Why would I need to be reliable?

Hopefully, this is not going to start a REST vs. WS-\* debate, but there are a few arguments from the WS-\* side which usually RESTafarians agree to:

•  WSDL is good if you need a contract-fist approach (although WADL can help define contracts for REST endpoints).
•  WS-Security provides end-to-end message-level security (vs. point-to-point with HTTPS).
•  HTTP is unreliable and WS-ReliableMessaging has no equivalent in the REST world (reliability needs to live at the application level). I am not aware of any work in that area for REST, but if there is, I'd like to hear about it.

You may not need any of the above (in which case a RESTful approach may be more appropriate), but you if think you need reliability, Mike Grogan has a nice and short explanation on why you would want to use WS-ReliableMessaging and how the developer is impacted when using WSIT, the JAX-WS extension for many WS-\* specifications.

WSIT is now in Milestone 3 which works with GlassFish 2 b33c. Install is described here. WSIT M3 is also the build that will be part of the upcoming GlassFish v2 beta release.

Note also that Arun is running a series of nice ScreenCasts for GlassFish JAX-WS and WSIT. The latest one is also about WS-ReliableMessaging.


Comments:

Actually, a more accurate description of the RESTy perspective would be "we think contract-last Web Services" is half the problem of WS interop, and WSDL is the second half". It is a language too hard for humans to write, and is full of ambiguity, especially when used with Xml Schema. Together, XSD and WSDL are so unusable that most people are correctly scared to hand-write WSDL, yet mistakenly opt to their SOAP stack do it instead. Given that most of WSDL (1.x) is dedicated to defining the methods/services of endpoints, it is completely irrelevant to REST, where the interface is uniform across all resources.

The issues about where reliability and security should live are still ongoing. you only need end-to-end security when you are doing some kind of store and forward, which isn't part of HTTP.

As for reliability, well, it's a shame the examples use the blocking-RPC metaphor we've seen before. Surely appending actions into a fault-tolerant message queue would be a better tactic.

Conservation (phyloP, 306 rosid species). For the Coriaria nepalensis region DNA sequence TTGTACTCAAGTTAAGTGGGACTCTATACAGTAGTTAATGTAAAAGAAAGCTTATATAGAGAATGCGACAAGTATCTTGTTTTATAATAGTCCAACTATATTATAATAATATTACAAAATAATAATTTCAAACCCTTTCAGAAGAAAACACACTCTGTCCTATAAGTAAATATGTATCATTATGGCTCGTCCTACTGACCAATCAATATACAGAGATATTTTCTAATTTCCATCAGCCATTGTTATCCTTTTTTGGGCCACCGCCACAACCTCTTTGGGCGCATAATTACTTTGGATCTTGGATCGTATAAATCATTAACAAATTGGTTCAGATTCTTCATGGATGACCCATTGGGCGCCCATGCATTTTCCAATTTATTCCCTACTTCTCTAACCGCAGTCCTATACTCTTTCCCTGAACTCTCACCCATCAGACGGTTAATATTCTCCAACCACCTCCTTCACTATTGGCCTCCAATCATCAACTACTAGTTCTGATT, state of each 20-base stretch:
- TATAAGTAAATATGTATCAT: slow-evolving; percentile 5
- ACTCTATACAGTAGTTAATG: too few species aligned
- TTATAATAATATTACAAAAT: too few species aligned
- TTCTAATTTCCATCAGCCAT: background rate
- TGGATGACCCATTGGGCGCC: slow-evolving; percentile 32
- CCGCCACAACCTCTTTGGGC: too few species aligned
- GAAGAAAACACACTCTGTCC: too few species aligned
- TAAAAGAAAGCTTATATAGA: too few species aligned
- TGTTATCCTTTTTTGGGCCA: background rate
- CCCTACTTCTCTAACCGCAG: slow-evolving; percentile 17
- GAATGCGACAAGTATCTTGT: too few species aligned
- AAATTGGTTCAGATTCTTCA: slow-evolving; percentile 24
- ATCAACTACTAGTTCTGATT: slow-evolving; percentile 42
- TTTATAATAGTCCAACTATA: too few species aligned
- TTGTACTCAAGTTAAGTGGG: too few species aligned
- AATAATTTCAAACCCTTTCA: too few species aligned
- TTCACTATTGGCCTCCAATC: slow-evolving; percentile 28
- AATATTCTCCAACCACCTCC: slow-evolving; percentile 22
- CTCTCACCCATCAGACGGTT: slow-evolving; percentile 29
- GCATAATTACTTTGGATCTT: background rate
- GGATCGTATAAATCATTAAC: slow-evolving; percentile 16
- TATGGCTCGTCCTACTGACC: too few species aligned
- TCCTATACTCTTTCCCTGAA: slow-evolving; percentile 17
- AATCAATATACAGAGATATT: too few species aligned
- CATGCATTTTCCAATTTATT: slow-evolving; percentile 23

The jury is still out on WADL.

now, please defend WS-Addressing :)

Posted by Steve Loughran on February 27, 2007 at 02:56 AM PST #

Oh, you're missing something here w.r.t. end-to-end vs. point-to-point security. A couple of things actually. One is a proposal to do end-to-end authentication over HTTP 1.0 (i.e., not requiring persistent connections) using the GSS-API, with no server-side state, with channel binding to the TLS between the client's last proxy (if there's any) and the server's concentrator (if there is one). The other thing you're missing is that the WS-Security token profiles seem lame, or at least the Kerberos one does -- I've had trouble getting anyone to explain to me how Kerberos authentication is bound into WS-Security.

Posted by Nico on February 27, 2007 at 07:15 AM PST #

Also, for users all of this is meaningless: users know what they like and what they like we tend to call AJAX, and the only thing missing is decent security, and REST vs. WS-\* seems only tangential to that -- SAML seems much more relevant to the authentication issue, and TLS with channel binding from SAML tokens (or GSS-API contexts), seems much more relevant to the transport security issue.

Posted by Nico on February 27, 2007 at 07:19 AM PST #

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